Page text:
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Top tips to avoid becoming too warm

It’s important for older people to keep cool in warm weather. From keeping hydrated to finding the right bedding, we explain how to stay cool at home.
2 min read
In this article
Five tips to avoid becoming too warm  Why staying cool is important for older people

Five tips to avoid becoming too warm 

1

Stay hydrated

 

It’s important to stay well hydrated, so make sure you top up your fluid intake throughout the day. (If you’re caring for someone, take into account any recommendations from their GP around medication and ailments.)  

2

Eat healthily

 

A good diet can help keep the body working efficiently. If you are eating healthily and regularly, it can help with temperature regulation.

3

Conserve energy in high temperatures

 

Ensure you aren’t expending too much energy at the hottest times of day. If you can organise your activities at times when the temperature is cooler, it can help to prevent issues.

4

Take a cool shower

 

When the evenings are warm, preparing for bed with a cool shower or bath can help to reduce your body temperature and feel more comfortable before you settle down.

5

Choose the right bedding

 

Wool duvets are usually the best for maintaining temperatures. When it’s warm, wool lets air pass through, which can help to prevent overheating and discomfort. When it comes to bed sheets and pyjamas, cotton tends to be cooler and more comfortable than other synthetic materials.

 

Why staying cool is important for older people

 

As we age, our bodies become less adept at regulating temperature and hydration, because our biological systems gradually become less efficient. For example, one of the key ways the body cools itself is through perspiration, and older people typically sweat significantly less than younger people. Our bodies also begin to store fat differently.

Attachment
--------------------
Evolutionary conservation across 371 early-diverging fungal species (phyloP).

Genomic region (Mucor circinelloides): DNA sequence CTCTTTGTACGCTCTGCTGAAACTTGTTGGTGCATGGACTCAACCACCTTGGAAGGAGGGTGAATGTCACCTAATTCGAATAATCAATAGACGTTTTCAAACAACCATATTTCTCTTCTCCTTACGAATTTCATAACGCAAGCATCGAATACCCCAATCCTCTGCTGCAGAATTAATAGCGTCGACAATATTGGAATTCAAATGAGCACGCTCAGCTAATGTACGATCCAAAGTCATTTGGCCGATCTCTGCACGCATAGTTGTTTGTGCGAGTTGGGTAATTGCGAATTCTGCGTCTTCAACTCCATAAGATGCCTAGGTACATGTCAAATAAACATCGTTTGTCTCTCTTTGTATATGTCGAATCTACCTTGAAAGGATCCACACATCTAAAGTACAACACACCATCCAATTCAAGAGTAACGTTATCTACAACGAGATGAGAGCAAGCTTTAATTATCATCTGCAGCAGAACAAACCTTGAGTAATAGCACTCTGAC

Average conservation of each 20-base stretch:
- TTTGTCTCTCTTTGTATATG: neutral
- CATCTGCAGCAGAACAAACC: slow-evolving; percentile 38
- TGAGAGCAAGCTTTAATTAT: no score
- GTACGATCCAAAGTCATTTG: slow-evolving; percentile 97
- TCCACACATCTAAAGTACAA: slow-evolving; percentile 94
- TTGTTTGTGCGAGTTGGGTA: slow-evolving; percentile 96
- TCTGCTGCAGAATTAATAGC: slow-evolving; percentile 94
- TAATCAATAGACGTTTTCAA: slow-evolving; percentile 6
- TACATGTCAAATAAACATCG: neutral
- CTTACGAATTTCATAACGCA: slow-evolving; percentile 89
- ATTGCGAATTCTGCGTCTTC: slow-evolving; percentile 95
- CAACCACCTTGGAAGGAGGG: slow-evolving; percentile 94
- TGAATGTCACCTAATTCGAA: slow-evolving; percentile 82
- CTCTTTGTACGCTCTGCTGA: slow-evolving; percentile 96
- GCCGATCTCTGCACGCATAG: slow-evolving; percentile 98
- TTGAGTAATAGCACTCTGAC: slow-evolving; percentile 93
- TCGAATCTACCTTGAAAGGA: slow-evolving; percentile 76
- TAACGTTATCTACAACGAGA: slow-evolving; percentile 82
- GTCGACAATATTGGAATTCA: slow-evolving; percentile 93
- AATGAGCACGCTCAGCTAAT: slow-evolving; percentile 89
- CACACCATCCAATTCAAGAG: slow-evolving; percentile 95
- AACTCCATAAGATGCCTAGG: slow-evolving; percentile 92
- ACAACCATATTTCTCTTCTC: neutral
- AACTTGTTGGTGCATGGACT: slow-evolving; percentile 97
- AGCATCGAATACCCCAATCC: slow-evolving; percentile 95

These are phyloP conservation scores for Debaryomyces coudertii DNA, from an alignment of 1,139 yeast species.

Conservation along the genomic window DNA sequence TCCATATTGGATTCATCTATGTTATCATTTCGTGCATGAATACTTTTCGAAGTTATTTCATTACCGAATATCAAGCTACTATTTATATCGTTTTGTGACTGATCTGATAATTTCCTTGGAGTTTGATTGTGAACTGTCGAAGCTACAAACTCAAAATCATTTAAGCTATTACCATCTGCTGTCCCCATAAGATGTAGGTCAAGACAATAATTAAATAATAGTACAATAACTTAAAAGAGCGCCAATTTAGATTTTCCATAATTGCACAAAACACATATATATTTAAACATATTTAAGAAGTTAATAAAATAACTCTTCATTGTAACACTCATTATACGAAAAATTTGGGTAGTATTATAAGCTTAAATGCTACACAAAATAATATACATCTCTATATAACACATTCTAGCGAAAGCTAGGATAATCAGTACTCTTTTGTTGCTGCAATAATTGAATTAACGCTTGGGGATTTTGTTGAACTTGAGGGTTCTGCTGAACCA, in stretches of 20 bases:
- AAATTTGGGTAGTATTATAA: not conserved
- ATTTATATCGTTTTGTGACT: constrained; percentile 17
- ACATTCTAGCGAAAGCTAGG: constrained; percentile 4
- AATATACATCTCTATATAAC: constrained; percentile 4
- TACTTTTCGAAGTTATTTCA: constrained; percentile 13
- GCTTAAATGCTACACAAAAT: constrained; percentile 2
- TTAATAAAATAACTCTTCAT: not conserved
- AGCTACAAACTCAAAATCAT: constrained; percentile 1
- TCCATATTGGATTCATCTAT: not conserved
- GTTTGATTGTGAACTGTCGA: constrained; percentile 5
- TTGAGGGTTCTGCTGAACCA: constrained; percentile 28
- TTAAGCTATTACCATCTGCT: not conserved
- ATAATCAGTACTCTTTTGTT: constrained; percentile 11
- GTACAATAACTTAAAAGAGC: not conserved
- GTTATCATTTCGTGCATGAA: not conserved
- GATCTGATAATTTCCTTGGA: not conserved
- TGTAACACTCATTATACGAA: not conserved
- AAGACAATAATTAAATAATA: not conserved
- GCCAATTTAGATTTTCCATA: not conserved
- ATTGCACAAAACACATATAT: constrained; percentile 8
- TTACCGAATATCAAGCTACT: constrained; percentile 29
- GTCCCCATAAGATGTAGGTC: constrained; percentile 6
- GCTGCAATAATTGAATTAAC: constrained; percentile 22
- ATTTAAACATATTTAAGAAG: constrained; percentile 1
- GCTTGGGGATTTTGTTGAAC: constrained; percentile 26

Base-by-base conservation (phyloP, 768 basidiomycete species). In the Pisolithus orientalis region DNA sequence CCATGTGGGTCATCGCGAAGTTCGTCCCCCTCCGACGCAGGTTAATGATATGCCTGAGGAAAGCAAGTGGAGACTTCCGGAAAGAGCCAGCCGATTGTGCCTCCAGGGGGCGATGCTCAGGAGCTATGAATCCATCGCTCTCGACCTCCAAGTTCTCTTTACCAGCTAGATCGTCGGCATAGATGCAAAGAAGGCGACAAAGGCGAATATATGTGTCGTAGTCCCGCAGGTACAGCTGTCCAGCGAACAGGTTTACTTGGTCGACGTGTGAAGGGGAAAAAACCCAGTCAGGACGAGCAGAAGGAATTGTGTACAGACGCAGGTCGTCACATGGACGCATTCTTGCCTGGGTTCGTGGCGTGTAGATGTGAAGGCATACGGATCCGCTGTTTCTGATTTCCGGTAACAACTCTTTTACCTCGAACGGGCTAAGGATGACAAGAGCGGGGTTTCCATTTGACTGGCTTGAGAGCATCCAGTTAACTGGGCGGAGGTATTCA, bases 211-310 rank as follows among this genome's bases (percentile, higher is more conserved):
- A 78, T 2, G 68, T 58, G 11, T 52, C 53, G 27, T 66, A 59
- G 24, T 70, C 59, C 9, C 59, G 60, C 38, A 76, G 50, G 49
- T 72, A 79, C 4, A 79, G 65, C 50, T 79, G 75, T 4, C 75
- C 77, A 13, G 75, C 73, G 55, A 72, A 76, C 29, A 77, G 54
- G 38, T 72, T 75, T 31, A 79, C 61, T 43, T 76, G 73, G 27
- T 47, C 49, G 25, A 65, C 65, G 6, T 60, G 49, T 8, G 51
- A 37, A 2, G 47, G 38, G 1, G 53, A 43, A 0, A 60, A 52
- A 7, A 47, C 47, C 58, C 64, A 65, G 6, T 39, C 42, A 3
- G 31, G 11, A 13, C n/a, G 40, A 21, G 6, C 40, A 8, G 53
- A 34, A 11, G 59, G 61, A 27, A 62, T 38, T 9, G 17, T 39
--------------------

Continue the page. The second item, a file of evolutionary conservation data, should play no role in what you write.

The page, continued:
People with existing medical conditions, including breathing or heart problems, can experience exacerbated symptoms when their body temperature rises. The problems can be more serious for people with conditions such as Alzheimer’s disease and dementia, where they may not be able to recognise that they are too warm and react appropriately. This can also lead to oversights around the home, including leaving the heating turned on and not opening windows to let cool air in.

 

All of these factors make it important to ensure that you’re protected against the risks associated with high temperatures.

Further reading

Keeping cool in warm weather

We look at how to keep cool during warm weather, and ways to reduce the risk of heat-related health problems, such as ...

Safety around the home

Use our checklists as a starting point to think about the basic safety aspects of your home – such as lighting, ...

Last updated: 03 Oct 2018